Kettering University student says co-op experience allowed him to grow passion for engineering

Jack Miller ‘20 always knew he wanted to be an engineer and the co-op experience at Kettering University allowed him to get a better understanding of what that really means.

Miller was given hands-on experiences throughout his time at Kettering that allowed him to explore his passion. Currently Miller is completing his co-op at Kawasaki Engines in Grand Rapids, Michigan.

“I test engines of small agricultural vehicles to make sure the engines are compatible with the machine. It’s very hands-on. Every day I’m working on an engine of some kind,” said Miller, a Mechanical Engineering major at Kettering. “Being able to work hands-on is more immersing to me than just sitting at a desk. And it’s a great way to pair my in class education with real work experience.”

For Miller, working with small engines is very natural for him. He grew up on a cattle farm and his family currently owns a blueberry farm.

Now with this real world experience, he is able better understand and learn about the engines’ mechanics.

“I love learning about the physics side of how an engine works. It’s great being able to understand how something can create that type of power and speed with simple mechanics and to understand the static and mechanical physics of the stress and strain and how much an engine can take,” Miller said.

Being able to have a co-op experience has taught Miller many life lessons already. He learned how important safety is and it’s important to ask people for help when you need it.

“I learned how to handle myself in a professional environment. It helped me to not have any fear going into a new environment,” Miller said. “Having that experience helps you to be able to adapt quickly and teaches you to understand new situations before trying to find solutions. You are then able to create your own solutions and be able to adapt if there isn’t a solution on hand.”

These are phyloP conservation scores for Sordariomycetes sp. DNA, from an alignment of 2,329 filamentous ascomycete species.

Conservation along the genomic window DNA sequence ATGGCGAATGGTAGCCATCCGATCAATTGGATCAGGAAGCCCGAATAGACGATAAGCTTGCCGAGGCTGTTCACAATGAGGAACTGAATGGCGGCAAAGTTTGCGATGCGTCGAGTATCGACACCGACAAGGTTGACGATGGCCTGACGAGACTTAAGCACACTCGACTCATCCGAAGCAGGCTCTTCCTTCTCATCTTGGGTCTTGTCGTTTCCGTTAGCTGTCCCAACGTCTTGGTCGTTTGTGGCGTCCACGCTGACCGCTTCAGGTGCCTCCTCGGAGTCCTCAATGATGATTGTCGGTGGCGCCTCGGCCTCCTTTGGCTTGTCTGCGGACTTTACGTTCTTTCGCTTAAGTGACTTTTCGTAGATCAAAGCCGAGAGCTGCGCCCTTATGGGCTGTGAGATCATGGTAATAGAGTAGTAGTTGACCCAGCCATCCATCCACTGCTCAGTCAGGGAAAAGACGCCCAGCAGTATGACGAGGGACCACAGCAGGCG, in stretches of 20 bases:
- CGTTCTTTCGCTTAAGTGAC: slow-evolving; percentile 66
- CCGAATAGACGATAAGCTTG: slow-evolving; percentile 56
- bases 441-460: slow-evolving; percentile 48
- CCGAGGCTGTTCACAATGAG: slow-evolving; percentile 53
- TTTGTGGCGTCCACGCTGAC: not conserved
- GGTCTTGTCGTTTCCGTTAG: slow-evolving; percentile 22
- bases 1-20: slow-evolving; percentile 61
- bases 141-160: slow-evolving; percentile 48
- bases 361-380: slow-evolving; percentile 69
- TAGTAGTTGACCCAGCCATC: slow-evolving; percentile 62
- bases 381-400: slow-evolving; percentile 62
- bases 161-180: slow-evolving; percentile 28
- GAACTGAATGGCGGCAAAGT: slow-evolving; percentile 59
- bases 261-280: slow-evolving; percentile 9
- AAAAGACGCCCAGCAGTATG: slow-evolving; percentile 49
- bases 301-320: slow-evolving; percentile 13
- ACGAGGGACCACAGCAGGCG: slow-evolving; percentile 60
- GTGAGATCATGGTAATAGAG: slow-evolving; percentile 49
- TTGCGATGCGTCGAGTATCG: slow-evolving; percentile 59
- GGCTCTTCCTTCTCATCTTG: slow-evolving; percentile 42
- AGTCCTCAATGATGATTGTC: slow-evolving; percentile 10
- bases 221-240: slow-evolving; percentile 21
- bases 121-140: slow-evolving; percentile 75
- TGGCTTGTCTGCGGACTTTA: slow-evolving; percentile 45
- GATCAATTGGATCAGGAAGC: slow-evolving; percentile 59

Another unique co-op opportunity Miller had while at Kettering was at Kimley Horn in West Palm Beach, Fla., where he was able to use his problem-solving skills in a completely different way -- by recreating accidents.

“I’ve always enjoyed the design aspect of engineering. It was a cool way to use the skill,” Miller said. “But I honestly didn’t know this type of work at Kimley Horn existed. You work so many different situations every day.”

At that co-op Miller worked with accident reconstruction to determine whether or not a client is liable for a car accident or product failure accident.

“When I thought of engineering problem solving I initially thought about fixing situations with a certain amount of supplies or making vehicles faster,” Miller said. “With that job it felt like a detective aspect to engineering. It was different way of thinking. You’re looking at a situation in hindsight.”

“Another aspect of the job was being able to apply yourself quickly to a fast paced schedule. At my workplace they expect that kind of mindset,” Miller said. “You’re probably not going to learn that by going to a traditional college.”

Just into his freshman year at Kettering and Miller was able to dive right into the engineering career field.

It was that opportunity that brought him to Kettering in the first place.

“I know the work environment. I’m not going in with a rookie sense of fear of screwing up or wondering what’s expected of me,” Miller said. “I know how to work and hit the ground running.”

He’s also learned to double check his work and pay attention to detail, while realizing at a young age that it was necessary to understand responsibilities and to handle situations at work with such gravity.

Miller learned that his actions at work and in the classroom were important. By having the co-op experience he felt like he was already ahead of the game.

“You have over two years in the field by the time you graduate, which beats anyone who’s just coming out of college and is just now starting in the field,” Miller said.

Miller’s time at Kettering will help him for wherever his careers take him in the future.

“The pace of learning and the ability to learn quickly and apply it as quickly as possible is something from Kettering I will use for the rest of my life,” he said.